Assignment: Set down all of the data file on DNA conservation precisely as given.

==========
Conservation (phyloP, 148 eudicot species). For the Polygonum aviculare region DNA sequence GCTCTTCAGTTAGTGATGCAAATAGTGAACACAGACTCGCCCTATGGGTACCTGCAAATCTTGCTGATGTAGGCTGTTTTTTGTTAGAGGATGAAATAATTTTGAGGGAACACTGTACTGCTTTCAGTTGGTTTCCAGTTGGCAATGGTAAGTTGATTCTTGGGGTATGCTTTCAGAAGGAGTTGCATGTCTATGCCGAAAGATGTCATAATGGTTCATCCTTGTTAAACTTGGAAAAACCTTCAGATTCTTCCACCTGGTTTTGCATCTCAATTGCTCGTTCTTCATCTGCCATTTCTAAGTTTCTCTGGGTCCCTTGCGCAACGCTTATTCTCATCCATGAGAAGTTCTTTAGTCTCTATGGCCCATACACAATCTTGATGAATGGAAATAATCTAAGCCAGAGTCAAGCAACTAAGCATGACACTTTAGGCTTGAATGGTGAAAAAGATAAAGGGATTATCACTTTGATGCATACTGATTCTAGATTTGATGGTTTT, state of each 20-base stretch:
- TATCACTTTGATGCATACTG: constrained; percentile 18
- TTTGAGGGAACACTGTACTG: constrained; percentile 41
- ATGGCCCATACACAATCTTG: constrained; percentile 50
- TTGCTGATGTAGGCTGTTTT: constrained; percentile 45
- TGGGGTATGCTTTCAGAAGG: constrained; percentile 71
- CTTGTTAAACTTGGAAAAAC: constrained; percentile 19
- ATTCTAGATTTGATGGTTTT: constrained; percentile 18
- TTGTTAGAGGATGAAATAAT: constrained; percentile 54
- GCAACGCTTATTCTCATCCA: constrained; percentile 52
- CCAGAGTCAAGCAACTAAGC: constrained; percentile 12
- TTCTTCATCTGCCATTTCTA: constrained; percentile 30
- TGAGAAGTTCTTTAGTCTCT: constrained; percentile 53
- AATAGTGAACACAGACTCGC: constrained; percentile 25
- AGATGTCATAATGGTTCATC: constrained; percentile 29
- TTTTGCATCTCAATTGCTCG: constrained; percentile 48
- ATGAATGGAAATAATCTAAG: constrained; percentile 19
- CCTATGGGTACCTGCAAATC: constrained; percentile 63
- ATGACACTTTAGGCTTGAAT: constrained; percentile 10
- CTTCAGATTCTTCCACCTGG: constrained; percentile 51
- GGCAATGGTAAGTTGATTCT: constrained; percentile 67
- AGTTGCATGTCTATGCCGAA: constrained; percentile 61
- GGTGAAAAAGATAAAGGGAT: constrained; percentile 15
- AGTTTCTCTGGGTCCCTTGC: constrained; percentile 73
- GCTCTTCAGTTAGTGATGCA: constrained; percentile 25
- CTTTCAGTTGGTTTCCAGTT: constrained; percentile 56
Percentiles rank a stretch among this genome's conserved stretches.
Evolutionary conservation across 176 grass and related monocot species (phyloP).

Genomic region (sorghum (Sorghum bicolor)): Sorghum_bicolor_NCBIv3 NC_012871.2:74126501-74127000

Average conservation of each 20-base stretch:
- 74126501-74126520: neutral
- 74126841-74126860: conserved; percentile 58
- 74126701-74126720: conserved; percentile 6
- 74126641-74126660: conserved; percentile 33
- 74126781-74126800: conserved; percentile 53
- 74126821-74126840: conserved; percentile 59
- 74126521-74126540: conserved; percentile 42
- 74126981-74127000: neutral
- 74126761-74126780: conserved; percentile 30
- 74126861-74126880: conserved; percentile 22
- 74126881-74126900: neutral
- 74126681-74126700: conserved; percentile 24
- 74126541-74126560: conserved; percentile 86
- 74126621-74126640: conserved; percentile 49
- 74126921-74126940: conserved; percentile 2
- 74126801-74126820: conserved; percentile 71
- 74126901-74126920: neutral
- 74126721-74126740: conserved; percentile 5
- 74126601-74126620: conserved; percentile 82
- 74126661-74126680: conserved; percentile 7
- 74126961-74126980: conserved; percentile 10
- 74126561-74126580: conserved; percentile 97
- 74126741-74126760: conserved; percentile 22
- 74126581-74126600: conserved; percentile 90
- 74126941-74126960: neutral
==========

Conservation (phyloP, 148 eudicot species). For the Polygonum aviculare region DNA sequence GCTCTTCAGTTAGTGATGCAAATAGTGAACACAGACTCGCCCTATGGGTACCTGCAAATCTTGCTGATGTAGGCTGTTTTTTGTTAGAGGATGAAATAATTTTGAGGGAACACTGTACTGCTTTCAGTTGGTTTCCAGTTGGCAATGGTAAGTTGATTCTTGGGGTATGCTTTCAGAAGGAGTTGCATGTCTATGCCGAAAGATGTCATAATGGTTCATCCTTGTTAAACTTGGAAAAACCTTCAGATTCTTCCACCTGGTTTTGCATCTCAATTGCTCGTTCTTCATCTGCCATTTCTAAGTTTCTCTGGGTCCCTTGCGCAACGCTTATTCTCATCCATGAGAAGTTCTTTAGTCTCTATGGCCCATACACAATCTTGATGAATGGAAATAATCTAAGCCAGAGTCAAGCAACTAAGCATGACACTTTAGGCTTGAATGGTGAAAAAGATAAAGGGATTATCACTTTGATGCATACTGATTCTAGATTTGATGGTTTT, state of each 20-base stretch:
- TATCACTTTGATGCATACTG: constrained; percentile 18
- TTTGAGGGAACACTGTACTG: constrained; percentile 41
- ATGGCCCATACACAATCTTG: constrained; percentile 50
- TTGCTGATGTAGGCTGTTTT: constrained; percentile 45
- TGGGGTATGCTTTCAGAAGG: constrained; percentile 71
- CTTGTTAAACTTGGAAAAAC: constrained; percentile 19
- ATTCTAGATTTGATGGTTTT: constrained; percentile 18
- TTGTTAGAGGATGAAATAAT: constrained; percentile 54
- GCAACGCTTATTCTCATCCA: constrained; percentile 52
- CCAGAGTCAAGCAACTAAGC: constrained; percentile 12
- TTCTTCATCTGCCATTTCTA: constrained; percentile 30
- TGAGAAGTTCTTTAGTCTCT: constrained; percentile 53
- AATAGTGAACACAGACTCGC: constrained; percentile 25
- AGATGTCATAATGGTTCATC: constrained; percentile 29
- TTTTGCATCTCAATTGCTCG: constrained; percentile 48
- ATGAATGGAAATAATCTAAG: constrained; percentile 19
- CCTATGGGTACCTGCAAATC: constrained; percentile 63
- ATGACACTTTAGGCTTGAAT: constrained; percentile 10
- CTTCAGATTCTTCCACCTGG: constrained; percentile 51
- GGCAATGGTAAGTTGATTCT: constrained; percentile 67
- AGTTGCATGTCTATGCCGAA: constrained; percentile 61
- GGTGAAAAAGATAAAGGGAT: constrained; percentile 15
- AGTTTCTCTGGGTCCCTTGC: constrained; percentile 73
- GCTCTTCAGTTAGTGATGCA: constrained; percentile 25
- CTTTCAGTTGGTTTCCAGTT: constrained; percentile 56
Percentiles rank a stretch among this genome's conserved stretches.
Evolutionary conservation across 176 grass and related monocot species (phyloP).

Genomic region (sorghum (Sorghum bicolor)): Sorghum_bicolor_NCBIv3 NC_012871.2:74126501-74127000

Average conservation of each 20-base stretch:
- 74126501-74126520: neutral
- 74126841-74126860: conserved; percentile 58
- 74126701-74126720: conserved; percentile 6
- 74126641-74126660: conserved; percentile 33
- 74126781-74126800: conserved; percentile 53
- 74126821-74126840: conserved; percentile 59
- 74126521-74126540: conserved; percentile 42
- 74126981-74127000: neutral
- 74126761-74126780: conserved; percentile 30
- 74126861-74126880: conserved; percentile 22
- 74126881-74126900: neutral
- 74126681-74126700: conserved; percentile 24
- 74126541-74126560: conserved; percentile 86
- 74126621-74126640: conserved; percentile 49
- 74126921-74126940: conserved; percentile 2
- 74126801-74126820: conserved; percentile 71
- 74126901-74126920: neutral
- 74126721-74126740: conserved; percentile 5
- 74126601-74126620: conserved; percentile 82
- 74126661-74126680: conserved; percentile 7
- 74126961-74126980: conserved; percentile 10
- 74126561-74126580: conserved; percentile 97
- 74126741-74126760: conserved; percentile 22
- 74126581-74126600: conserved; percentile 90
- 74126941-74126960: neutral